On an island called Puerto Rico, there lived a little boy who wanted only to play baseball. Although he had no money, Roberto Clemente practiced and practiced until--eventually--he made it to the Major Leagues. America! As a right-fielder for the Pittsburgh Pirates, he fought tough opponents--and even tougher racism--but with his unreal catches and swift feet, he earned his nickname, "The Great One." He led the Pirates to two World Series, hit 3,000 hits, and was the first Latino to be inducted into the Hall of Fame. But it wasn't just baseball that made Clemente legendary--he was was also a humanitarian dedicated to improving the lives of others.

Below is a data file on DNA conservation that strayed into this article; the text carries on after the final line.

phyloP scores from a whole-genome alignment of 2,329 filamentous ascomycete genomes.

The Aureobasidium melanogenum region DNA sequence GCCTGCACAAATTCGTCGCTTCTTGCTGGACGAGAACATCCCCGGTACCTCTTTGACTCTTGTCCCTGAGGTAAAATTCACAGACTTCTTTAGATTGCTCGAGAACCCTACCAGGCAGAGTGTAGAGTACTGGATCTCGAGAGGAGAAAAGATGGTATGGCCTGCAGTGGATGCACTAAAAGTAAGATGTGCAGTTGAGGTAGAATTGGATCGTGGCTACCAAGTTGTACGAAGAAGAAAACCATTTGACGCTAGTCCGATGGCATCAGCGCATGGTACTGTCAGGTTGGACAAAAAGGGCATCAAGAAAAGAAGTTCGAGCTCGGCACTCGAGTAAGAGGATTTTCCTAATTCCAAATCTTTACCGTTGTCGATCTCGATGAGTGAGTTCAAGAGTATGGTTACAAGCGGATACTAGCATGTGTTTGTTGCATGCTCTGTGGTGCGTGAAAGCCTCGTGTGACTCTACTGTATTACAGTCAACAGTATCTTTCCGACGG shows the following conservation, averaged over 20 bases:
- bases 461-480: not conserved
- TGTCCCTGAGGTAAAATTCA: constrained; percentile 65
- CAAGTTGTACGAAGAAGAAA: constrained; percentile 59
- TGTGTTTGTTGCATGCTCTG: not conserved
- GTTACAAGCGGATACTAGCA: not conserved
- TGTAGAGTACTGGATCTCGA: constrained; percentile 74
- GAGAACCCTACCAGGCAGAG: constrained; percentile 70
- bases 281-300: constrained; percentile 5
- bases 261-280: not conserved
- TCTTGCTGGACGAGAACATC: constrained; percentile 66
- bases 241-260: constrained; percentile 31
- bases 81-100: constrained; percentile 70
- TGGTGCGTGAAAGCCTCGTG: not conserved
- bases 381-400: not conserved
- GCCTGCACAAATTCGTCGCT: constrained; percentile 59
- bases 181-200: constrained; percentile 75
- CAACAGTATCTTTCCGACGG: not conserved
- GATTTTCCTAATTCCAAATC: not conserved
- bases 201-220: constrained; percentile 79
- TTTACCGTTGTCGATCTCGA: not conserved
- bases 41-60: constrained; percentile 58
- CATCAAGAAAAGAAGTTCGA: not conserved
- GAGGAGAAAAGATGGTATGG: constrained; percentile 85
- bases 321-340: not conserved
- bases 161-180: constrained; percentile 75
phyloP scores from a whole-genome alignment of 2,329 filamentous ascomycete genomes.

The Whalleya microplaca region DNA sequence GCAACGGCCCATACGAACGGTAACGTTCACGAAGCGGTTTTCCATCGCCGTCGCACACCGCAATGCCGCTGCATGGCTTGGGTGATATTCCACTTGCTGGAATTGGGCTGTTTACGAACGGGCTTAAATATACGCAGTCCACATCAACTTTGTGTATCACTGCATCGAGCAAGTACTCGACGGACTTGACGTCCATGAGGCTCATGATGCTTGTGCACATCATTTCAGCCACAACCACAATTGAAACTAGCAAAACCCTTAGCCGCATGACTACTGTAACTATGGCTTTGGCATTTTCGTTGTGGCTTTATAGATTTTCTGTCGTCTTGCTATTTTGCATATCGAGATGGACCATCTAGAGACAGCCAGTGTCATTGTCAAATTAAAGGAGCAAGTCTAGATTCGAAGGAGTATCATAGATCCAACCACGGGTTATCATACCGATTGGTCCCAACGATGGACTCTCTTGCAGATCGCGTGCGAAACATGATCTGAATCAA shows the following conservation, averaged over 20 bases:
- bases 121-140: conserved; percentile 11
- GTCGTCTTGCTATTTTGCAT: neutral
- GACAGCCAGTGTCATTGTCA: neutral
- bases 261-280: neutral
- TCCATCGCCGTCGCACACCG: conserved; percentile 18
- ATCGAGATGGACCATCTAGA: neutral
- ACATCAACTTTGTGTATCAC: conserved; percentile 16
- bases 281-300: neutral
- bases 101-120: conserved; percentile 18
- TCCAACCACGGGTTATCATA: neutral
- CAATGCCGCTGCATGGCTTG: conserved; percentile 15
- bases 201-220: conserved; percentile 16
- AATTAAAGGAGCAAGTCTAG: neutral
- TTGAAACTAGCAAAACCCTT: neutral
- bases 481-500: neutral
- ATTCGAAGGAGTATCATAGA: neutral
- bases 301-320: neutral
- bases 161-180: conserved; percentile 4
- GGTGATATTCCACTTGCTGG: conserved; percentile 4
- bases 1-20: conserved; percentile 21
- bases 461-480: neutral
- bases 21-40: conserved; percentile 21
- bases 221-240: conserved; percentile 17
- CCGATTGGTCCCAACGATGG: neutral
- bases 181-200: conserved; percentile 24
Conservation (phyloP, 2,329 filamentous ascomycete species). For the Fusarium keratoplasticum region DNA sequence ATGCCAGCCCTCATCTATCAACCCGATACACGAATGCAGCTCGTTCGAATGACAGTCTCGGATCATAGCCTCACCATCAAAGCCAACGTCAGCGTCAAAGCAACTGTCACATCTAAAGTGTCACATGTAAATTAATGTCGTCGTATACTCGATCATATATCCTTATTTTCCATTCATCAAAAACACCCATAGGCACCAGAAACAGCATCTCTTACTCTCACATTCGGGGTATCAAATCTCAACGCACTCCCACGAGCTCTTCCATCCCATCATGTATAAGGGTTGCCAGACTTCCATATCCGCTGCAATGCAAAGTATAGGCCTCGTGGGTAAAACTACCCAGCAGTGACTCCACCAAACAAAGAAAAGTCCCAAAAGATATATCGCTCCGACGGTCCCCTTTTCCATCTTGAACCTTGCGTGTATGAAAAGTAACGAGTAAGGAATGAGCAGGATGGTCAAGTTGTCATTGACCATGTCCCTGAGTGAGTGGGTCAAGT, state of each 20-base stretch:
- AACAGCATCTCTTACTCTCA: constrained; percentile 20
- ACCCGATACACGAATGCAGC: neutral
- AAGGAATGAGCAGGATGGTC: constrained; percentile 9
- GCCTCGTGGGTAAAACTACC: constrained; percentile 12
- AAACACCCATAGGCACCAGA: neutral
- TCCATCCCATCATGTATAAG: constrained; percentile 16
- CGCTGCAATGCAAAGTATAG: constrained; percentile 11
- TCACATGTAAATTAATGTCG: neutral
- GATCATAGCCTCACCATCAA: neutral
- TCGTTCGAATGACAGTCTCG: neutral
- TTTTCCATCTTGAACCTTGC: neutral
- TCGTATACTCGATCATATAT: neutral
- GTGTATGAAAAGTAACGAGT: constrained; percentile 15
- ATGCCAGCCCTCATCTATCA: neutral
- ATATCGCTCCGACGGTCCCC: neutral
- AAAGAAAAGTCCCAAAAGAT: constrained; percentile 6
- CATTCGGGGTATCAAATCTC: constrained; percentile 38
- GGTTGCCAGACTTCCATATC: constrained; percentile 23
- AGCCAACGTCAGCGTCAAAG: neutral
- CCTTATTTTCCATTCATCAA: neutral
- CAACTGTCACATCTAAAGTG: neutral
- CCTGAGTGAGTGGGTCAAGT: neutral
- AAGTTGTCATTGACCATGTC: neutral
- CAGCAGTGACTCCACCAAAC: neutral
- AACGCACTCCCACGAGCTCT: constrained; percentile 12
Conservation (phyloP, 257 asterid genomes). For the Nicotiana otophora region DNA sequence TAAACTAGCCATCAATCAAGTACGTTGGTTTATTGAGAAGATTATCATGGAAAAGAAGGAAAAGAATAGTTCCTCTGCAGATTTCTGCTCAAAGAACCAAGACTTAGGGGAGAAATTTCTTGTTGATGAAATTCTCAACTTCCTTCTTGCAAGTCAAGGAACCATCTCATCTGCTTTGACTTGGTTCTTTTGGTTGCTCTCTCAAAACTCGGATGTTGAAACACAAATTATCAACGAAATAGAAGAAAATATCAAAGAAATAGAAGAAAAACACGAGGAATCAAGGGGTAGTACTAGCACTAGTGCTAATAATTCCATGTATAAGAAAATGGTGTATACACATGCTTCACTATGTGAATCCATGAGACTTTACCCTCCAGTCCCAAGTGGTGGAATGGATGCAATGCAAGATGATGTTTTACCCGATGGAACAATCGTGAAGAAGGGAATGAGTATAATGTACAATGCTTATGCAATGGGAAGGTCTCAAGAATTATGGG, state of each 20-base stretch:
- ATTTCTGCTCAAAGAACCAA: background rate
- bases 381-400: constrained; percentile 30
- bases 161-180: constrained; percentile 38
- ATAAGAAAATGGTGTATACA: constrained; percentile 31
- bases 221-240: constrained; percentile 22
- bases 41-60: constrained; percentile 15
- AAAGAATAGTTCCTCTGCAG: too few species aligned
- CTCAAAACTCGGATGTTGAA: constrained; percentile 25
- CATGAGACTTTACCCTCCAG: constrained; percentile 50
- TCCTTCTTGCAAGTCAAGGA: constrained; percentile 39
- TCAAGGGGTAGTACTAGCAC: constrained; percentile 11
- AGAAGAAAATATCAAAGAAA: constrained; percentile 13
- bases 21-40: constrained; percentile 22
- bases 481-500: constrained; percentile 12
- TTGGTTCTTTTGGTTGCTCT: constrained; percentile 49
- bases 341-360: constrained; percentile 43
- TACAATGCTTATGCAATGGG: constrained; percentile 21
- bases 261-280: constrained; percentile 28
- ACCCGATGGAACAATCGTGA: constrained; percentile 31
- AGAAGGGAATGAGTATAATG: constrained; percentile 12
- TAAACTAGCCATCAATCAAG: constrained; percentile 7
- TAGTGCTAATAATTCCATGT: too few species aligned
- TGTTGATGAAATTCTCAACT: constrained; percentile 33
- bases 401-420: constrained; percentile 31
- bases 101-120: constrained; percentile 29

Winter's (Fair Ball!: 14 Great Stars from Baseball's Negro Leagues) uneven narrative offers an overview of baseball great Clemente. The opening spreads introduce Roberto as a child in Puerto Rico, with "very little/ but a fever to play/ and win at baseball." He made a bat from a guava tree branch and fashioned a glove from a coffee-bean sack. The narrative quickly moves to Pittsburgh, where Clemente played for the Pirates, and his finesse on the field helped this last-place team go on to win the World Series his first season there (unfortunately, the text does not specify which year). Fueling the player's desire to excel at the game, Winter suggests, was the fact that although adored by his fans, Clemente did not receive respect or credit from American sportswriters (" 'It's because I'm black, isn't it?"/ .../ It's because I am Puerto Rican,' " he asks the "sneering reporters"). The narrative highlights his "one-man show" during the 1971 World Series, in which the Pirates beat the favored Baltimore Orioles, and his 3,000th hit in 1972. Clemente's story ends tragically when his plane crashed as he headed to Central America to aid earthquake victims there. Rendered in watercolor, colored pencils and litho pencils, Col n's (A Band of Angels) art is inconsistent, juxtaposing evocative, richly textured and warmly hued paintings with less successful pen-and-inks. For baseball fans, this spotty biography leaves out many of the tantalizing details on the field, while newcomers may find Clemente's personality curiously distant and vague. Ages 4-8.